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Barcelona, united by football, are divided by politics

Expect Barca to win in Saturday's Primera Liga game. Also count on political chants and flags inside Catalan club's stadium

A desire for independence in Catalonia has long been significant, but in recent weeks it has become a global news story. Albert Gea / Reuters
A desire for independence in Catalonia has long been significant, but in recent weeks it has become a global news story. Albert Gea / Reuters

The big flag would be unfurled from the second tier of Camp Nou for two decades at big Barcelona games. “Catalonia is not Spain,” it read, in English, for the international audience to see.

Similar flags would hang in San Sebastian’s old town, telling tourists that the Basque Country was not Spain.

Few objected. A desire for independence from Spain in Catalonia and the Basque Country has long been significant, but in recent weeks Catalan independence has become a global news story.

A so-called "silent majority" has ceased to be silent, too. People who consider Catalonia to be very much part of Spain have also taken to the streets. Between 300-900,000, depending on whose figures you believe, marched against the prospect of independence on October 8.

Spain flags have started to appear all around Catalonia, though not in the same numbers as independence flags. Big business and neighbouring countries have said they either have no appetite for independence or will not recognise it.

As with Brexit in the United Kingdom, families and friends have become divided on a very divisive issue – or issues, since thinking that Catalans have a right to ask for a referendum on independence is different from actual independence.


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Barca, by a distance Catalonia’s biggest sporting institution, has long maintained it is "more than a club". That is especially true right now, while their former hero and manager Pep Guardiola is also unafraid to voice his opinions on a political matter after Manchester City games.

Had Barca’s home game against Las Palmas on October 1 not been switched at the last minute to being played behind closed doors, the cries for independence would have been at a fever pitch. Those chants regularly aired after 17 minutes and 14 seconds of each half (Barcelona fell to a Franco-Spanish army in the 1714 Spanish war of Succession).

They are likely to continue on Saturday night when the team play bottom of the table Malaga, if anything with more gusto given the tense climate in Catalonia, especially after the Spanish government announced on Thursday that it is to suspend Catalonia’s autonomy and impose direct rule after the Catalan president refused to abandon the move towards independence.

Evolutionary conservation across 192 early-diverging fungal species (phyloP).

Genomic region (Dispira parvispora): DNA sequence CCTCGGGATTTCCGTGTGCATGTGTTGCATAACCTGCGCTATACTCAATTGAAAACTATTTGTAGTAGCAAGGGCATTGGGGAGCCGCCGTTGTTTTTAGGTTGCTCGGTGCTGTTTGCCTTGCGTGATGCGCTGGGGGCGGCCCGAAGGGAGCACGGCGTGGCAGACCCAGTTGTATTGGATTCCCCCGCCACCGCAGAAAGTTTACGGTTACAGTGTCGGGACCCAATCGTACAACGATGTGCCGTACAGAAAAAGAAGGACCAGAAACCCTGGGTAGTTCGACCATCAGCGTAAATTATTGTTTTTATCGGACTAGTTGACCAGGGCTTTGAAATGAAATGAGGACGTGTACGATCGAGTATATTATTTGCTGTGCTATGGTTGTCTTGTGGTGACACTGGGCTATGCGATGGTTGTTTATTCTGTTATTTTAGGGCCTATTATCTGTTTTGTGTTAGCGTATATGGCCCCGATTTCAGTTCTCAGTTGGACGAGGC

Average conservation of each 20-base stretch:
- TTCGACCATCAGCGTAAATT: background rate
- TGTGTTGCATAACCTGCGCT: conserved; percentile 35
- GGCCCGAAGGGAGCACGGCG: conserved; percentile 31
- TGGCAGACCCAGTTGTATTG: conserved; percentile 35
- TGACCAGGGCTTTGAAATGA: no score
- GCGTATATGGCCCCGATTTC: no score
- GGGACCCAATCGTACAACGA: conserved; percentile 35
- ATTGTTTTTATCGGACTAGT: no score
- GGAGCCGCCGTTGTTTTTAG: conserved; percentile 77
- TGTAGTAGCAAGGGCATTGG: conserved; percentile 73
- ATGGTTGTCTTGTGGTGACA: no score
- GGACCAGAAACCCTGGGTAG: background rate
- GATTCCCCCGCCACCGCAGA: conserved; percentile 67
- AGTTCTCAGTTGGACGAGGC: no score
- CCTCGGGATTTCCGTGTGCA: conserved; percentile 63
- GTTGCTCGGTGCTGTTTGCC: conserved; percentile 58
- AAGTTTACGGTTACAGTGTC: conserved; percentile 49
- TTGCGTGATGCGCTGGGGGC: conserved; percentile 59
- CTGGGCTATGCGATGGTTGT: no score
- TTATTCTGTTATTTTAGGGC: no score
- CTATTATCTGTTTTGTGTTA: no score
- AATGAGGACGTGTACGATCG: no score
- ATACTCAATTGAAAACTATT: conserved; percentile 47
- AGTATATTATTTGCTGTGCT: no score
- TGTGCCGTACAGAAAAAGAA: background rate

Camp Nou has long been a haven for independence chants, especially when the Catalan national team play friendlies there, but Barca are in a tricky position. Millions of the international fans they court have no interest in Catalan independence. They are interested in Lionel Messi and his other brilliant teammates.

Nor can Barca possibly claim to speak for all their club members, 78,000 of whom regularly attend games either. Some are hardliners and separatists, others against independence. Home crowds are well down so far this season, though there has been a dearth of the best teams visiting so far with Barca enjoying as unchallenging a start to the season as new manager Ernesto Valverde could hope for.

Their seven-match opening winning streak was ended in a draw at Atletico Madrid, their first opponents from the top six, last Saturday, a game played in front of more Spain flags and pro-Spain songs than usual.

At Camp Nou, there have been resignations at director level over the club’s actions this month, while the club has generally taken a conciliatory line as the Catalan and Spanish governments fail to find agreement.

“The club called for the start of a process of dialogue and negotiation to find political solutions to the problems in Catalonia based on absolute respect for the wishes of the majority of Catalans on their future,” a club statement read on Thursday.

On Wednesday, in the rain before the 3-1 Uefa Champions League win against Olympiakos, a 45 x 46 metre flag made by the club was unfurled to call for “Dialogue, Respect, and Sport”.

“In such a complicated, difficult situation in Catalonia, Barcelona has to take a stand and our position is very clear – we want dialogue,” Barca president Josep Maria Bartomeu declared. “We also ask for respect for everyone involved in such a complex situation in Catalonia and respect for Barca.

“And finally sport because we are a sporting club, not just in football but basketball, hockey, handball and we will continue to compete on the field.”

Supporters display a banner in support of Catalonia independence on Wednesday. Manu Fernandez / AP Photo
Supporters display a banner in support of Catalonia independence on Wednesday. Manu Fernandez / AP Photo

Barca’s most vocal fans held up a ‘Freedom for Catalonia’ flag on Wednesday, though which league the team will play in the event of independence is far from certain.

For now, they are top of the table in the Primera Liga and expected to beat winless Malaga with ease on Saturday. But while expected magic moments from Messi et al which will go viral, the political angle remains acute.

Updated: October 19, 2017 06:23 PM



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